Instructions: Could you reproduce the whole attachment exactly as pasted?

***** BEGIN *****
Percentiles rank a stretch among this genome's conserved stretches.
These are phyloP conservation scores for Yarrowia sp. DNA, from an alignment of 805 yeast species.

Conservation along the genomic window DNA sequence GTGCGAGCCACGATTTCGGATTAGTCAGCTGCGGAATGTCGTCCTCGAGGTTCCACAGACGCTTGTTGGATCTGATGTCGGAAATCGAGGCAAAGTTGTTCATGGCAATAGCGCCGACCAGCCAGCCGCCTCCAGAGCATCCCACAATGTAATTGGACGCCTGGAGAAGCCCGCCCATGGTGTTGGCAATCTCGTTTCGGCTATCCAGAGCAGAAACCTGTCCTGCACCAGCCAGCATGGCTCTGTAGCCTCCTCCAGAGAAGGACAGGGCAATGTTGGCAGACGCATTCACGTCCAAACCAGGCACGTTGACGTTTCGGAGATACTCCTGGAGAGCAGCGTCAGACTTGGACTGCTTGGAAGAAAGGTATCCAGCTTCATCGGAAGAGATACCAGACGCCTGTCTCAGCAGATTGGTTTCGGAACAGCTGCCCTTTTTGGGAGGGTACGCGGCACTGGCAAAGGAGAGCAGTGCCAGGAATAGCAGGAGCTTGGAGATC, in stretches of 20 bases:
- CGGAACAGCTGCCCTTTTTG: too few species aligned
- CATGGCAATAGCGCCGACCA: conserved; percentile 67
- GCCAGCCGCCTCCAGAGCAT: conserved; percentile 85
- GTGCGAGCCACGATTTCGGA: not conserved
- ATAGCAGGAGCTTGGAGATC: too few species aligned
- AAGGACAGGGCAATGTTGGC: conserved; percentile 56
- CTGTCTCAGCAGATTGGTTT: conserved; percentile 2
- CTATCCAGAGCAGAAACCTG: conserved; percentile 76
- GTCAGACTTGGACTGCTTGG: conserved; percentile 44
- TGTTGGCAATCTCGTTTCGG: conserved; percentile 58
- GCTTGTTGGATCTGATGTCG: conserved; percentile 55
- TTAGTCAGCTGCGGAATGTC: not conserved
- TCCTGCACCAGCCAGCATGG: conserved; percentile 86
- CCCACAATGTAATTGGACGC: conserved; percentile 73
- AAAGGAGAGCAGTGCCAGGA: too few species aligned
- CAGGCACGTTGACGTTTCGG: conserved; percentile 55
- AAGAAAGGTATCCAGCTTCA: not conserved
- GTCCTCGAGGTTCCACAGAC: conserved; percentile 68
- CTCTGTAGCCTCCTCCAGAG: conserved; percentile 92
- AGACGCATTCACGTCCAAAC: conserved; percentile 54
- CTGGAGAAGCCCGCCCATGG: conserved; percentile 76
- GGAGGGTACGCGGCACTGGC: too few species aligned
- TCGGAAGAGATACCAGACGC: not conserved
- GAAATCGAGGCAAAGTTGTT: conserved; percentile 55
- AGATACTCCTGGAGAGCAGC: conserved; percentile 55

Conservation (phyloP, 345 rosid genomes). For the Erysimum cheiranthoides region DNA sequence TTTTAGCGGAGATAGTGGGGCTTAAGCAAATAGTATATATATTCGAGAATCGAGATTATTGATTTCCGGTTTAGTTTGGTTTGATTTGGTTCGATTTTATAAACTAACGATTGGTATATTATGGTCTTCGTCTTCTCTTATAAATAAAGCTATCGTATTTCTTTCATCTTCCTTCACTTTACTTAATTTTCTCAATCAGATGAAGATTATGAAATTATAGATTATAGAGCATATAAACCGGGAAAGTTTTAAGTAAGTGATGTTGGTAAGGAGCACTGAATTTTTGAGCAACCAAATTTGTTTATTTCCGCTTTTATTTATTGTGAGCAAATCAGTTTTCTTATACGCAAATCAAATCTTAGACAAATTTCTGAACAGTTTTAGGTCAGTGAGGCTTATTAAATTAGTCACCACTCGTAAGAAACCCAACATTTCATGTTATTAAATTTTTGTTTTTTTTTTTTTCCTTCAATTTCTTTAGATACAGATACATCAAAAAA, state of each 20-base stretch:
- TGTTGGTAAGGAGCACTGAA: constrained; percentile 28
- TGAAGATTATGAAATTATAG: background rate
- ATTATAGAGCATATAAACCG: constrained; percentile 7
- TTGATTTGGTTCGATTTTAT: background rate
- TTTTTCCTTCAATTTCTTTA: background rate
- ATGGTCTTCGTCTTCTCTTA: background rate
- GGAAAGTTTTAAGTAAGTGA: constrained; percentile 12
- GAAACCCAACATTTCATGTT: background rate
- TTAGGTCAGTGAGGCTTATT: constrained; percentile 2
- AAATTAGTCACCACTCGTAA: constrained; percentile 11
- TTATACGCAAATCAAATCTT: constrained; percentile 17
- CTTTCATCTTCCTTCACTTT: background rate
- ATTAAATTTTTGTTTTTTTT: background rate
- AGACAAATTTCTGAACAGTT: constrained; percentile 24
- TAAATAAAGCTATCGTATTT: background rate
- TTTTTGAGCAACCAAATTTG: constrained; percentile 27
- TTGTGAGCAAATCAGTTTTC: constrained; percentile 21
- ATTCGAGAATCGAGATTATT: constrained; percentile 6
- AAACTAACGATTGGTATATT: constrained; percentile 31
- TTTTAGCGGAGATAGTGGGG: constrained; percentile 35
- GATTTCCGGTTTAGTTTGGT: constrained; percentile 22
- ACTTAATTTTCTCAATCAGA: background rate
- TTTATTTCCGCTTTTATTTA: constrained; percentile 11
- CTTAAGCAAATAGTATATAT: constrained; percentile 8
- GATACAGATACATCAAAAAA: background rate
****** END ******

Percentiles rank a stretch among this genome's conserved stretches.
These are phyloP conservation scores for Yarrowia sp. DNA, from an alignment of 805 yeast species.

Conservation along the genomic window DNA sequence GTGCGAGCCACGATTTCGGATTAGTCAGCTGCGGAATGTCGTCCTCGAGGTTCCACAGACGCTTGTTGGATCTGATGTCGGAAATCGAGGCAAAGTTGTTCATGGCAATAGCGCCGACCAGCCAGCCGCCTCCAGAGCATCCCACAATGTAATTGGACGCCTGGAGAAGCCCGCCCATGGTGTTGGCAATCTCGTTTCGGCTATCCAGAGCAGAAACCTGTCCTGCACCAGCCAGCATGGCTCTGTAGCCTCCTCCAGAGAAGGACAGGGCAATGTTGGCAGACGCATTCACGTCCAAACCAGGCACGTTGACGTTTCGGAGATACTCCTGGAGAGCAGCGTCAGACTTGGACTGCTTGGAAGAAAGGTATCCAGCTTCATCGGAAGAGATACCAGACGCCTGTCTCAGCAGATTGGTTTCGGAACAGCTGCCCTTTTTGGGAGGGTACGCGGCACTGGCAAAGGAGAGCAGTGCCAGGAATAGCAGGAGCTTGGAGATC, in stretches of 20 bases:
- CGGAACAGCTGCCCTTTTTG: too few species aligned
- CATGGCAATAGCGCCGACCA: conserved; percentile 67
- GCCAGCCGCCTCCAGAGCAT: conserved; percentile 85
- GTGCGAGCCACGATTTCGGA: not conserved
- ATAGCAGGAGCTTGGAGATC: too few species aligned
- AAGGACAGGGCAATGTTGGC: conserved; percentile 56
- CTGTCTCAGCAGATTGGTTT: conserved; percentile 2
- CTATCCAGAGCAGAAACCTG: conserved; percentile 76
- GTCAGACTTGGACTGCTTGG: conserved; percentile 44
- TGTTGGCAATCTCGTTTCGG: conserved; percentile 58
- GCTTGTTGGATCTGATGTCG: conserved; percentile 55
- TTAGTCAGCTGCGGAATGTC: not conserved
- TCCTGCACCAGCCAGCATGG: conserved; percentile 86
- CCCACAATGTAATTGGACGC: conserved; percentile 73
- AAAGGAGAGCAGTGCCAGGA: too few species aligned
- CAGGCACGTTGACGTTTCGG: conserved; percentile 55
- AAGAAAGGTATCCAGCTTCA: not conserved
- GTCCTCGAGGTTCCACAGAC: conserved; percentile 68
- CTCTGTAGCCTCCTCCAGAG: conserved; percentile 92
- AGACGCATTCACGTCCAAAC: conserved; percentile 54
- CTGGAGAAGCCCGCCCATGG: conserved; percentile 76
- GGAGGGTACGCGGCACTGGC: too few species aligned
- TCGGAAGAGATACCAGACGC: not conserved
- GAAATCGAGGCAAAGTTGTT: conserved; percentile 55
- AGATACTCCTGGAGAGCAGC: conserved; percentile 55

Conservation (phyloP, 345 rosid genomes). For the Erysimum cheiranthoides region DNA sequence TTTTAGCGGAGATAGTGGGGCTTAAGCAAATAGTATATATATTCGAGAATCGAGATTATTGATTTCCGGTTTAGTTTGGTTTGATTTGGTTCGATTTTATAAACTAACGATTGGTATATTATGGTCTTCGTCTTCTCTTATAAATAAAGCTATCGTATTTCTTTCATCTTCCTTCACTTTACTTAATTTTCTCAATCAGATGAAGATTATGAAATTATAGATTATAGAGCATATAAACCGGGAAAGTTTTAAGTAAGTGATGTTGGTAAGGAGCACTGAATTTTTGAGCAACCAAATTTGTTTATTTCCGCTTTTATTTATTGTGAGCAAATCAGTTTTCTTATACGCAAATCAAATCTTAGACAAATTTCTGAACAGTTTTAGGTCAGTGAGGCTTATTAAATTAGTCACCACTCGTAAGAAACCCAACATTTCATGTTATTAAATTTTTGTTTTTTTTTTTTTCCTTCAATTTCTTTAGATACAGATACATCAAAAAA, state of each 20-base stretch:
- TGTTGGTAAGGAGCACTGAA: constrained; percentile 28
- TGAAGATTATGAAATTATAG: background rate
- ATTATAGAGCATATAAACCG: constrained; percentile 7
- TTGATTTGGTTCGATTTTAT: background rate
- TTTTTCCTTCAATTTCTTTA: background rate
- ATGGTCTTCGTCTTCTCTTA: background rate
- GGAAAGTTTTAAGTAAGTGA: constrained; percentile 12
- GAAACCCAACATTTCATGTT: background rate
- TTAGGTCAGTGAGGCTTATT: constrained; percentile 2
- AAATTAGTCACCACTCGTAA: constrained; percentile 11
- TTATACGCAAATCAAATCTT: constrained; percentile 17
- CTTTCATCTTCCTTCACTTT: background rate
- ATTAAATTTTTGTTTTTTTT: background rate
- AGACAAATTTCTGAACAGTT: constrained; percentile 24
- TAAATAAAGCTATCGTATTT: background rate
- TTTTTGAGCAACCAAATTTG: constrained; percentile 27
- TTGTGAGCAAATCAGTTTTC: constrained; percentile 21
- ATTCGAGAATCGAGATTATT: constrained; percentile 6
- AAACTAACGATTGGTATATT: constrained; percentile 31
- TTTTAGCGGAGATAGTGGGG: constrained; percentile 35
- GATTTCCGGTTTAGTTTGGT: constrained; percentile 22
- ACTTAATTTTCTCAATCAGA: background rate
- TTTATTTCCGCTTTTATTTA: constrained; percentile 11
- CTTAAGCAAATAGTATATAT: constrained; percentile 8
- GATACAGATACATCAAAAAA: background rate